Our Politics for Expanding Public Education: Organizing in The Workplace and Taking Political Action to Raise Revenue

To combat these “austerity plans,”  we need to continue the rank-and-file education and mobilization of the members of our local, in conjunction and in solidarity with the rest of the workers and the students of the UC system and the California education sector at large.

Our movement has made incontestable gains: we sparked a nation-wide debate about the endangering of public education, we have pressured UC administrators and the California legislature with key demands that represent our interests (and the interests of the majority of Californians), and through continued struggle and mass actions, we have made concrete gains  including last year’s partial budget restoration. With Gov. Brown’s new budget intervention, we need to ask again for the reversal of the cuts, an end to attacks on workers’ rights and benefits – and an end to layoffs, fee hikes and the repression of student and worker activists.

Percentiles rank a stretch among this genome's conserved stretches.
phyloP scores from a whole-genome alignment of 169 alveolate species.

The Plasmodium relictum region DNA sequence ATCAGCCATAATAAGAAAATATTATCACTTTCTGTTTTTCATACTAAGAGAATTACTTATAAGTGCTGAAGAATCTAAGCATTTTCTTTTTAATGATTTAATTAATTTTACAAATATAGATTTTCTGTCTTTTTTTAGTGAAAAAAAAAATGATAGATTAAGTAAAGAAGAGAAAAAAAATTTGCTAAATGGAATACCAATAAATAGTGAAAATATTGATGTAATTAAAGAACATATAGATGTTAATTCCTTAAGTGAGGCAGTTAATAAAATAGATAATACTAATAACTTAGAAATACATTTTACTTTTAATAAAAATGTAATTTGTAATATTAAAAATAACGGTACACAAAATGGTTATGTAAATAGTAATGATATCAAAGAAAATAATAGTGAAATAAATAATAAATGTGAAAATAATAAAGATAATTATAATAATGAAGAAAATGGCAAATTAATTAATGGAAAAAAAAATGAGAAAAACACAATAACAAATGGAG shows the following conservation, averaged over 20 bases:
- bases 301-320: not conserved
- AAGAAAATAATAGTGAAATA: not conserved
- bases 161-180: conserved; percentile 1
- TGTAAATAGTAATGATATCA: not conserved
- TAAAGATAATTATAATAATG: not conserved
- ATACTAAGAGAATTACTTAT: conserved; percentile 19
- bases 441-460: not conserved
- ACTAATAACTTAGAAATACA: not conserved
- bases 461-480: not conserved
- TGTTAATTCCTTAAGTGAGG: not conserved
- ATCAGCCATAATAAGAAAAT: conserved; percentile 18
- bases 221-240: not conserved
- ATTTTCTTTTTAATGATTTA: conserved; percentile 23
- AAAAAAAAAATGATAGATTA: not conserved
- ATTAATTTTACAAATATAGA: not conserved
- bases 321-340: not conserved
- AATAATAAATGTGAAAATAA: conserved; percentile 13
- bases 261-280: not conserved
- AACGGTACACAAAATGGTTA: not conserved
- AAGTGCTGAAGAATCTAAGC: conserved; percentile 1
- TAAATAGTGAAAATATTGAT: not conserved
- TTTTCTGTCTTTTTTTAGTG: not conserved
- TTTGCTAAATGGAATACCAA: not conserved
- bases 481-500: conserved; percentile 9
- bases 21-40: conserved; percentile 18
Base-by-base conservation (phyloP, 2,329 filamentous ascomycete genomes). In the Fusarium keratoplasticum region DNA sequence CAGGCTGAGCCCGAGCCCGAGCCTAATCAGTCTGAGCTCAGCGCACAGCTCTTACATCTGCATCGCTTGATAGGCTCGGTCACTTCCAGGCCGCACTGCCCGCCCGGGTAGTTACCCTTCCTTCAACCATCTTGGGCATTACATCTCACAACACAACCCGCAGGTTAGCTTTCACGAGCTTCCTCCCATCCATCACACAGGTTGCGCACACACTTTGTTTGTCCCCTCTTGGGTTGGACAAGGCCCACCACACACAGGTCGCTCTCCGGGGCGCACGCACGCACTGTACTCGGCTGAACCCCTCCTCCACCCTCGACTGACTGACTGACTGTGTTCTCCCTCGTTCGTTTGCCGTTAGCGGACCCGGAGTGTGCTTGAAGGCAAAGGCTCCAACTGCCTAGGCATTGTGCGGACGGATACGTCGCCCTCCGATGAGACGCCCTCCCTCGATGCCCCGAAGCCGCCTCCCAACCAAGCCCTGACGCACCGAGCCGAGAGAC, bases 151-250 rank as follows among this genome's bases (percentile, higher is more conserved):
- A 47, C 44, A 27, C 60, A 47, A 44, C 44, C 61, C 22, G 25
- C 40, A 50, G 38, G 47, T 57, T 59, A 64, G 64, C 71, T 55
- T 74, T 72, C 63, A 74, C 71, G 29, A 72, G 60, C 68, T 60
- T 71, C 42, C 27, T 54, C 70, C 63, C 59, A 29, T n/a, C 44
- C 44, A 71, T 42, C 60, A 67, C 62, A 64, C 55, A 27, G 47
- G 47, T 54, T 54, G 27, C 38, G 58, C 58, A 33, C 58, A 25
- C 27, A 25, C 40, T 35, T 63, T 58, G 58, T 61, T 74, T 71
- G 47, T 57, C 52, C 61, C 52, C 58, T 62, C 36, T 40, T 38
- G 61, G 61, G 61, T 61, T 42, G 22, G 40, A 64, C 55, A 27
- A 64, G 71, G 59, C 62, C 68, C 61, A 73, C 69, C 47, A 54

At the same time, we need to put forward a realistic and fair plan to raise revenue and fight the growing inequalities in our society. The tax increases Gov. Brown is proposing (1% increase in sales tax, 0.5% increase in vehicle licensing fees, 0.25% increase in the state income tax) are not the solution. They are in fact regressive taxes that will be paid disproportionately by us. They function exactly like the fee hikes: they are taxes on working people.

We need to take a serious and courageous approach to reverse the tax inequalities in California: 89.3% of state tax revenue comes from working people (52,4% in income taxes and 30.9% in sales taxes). Only 10.7% of state revenue comes from taxes on corporate profits!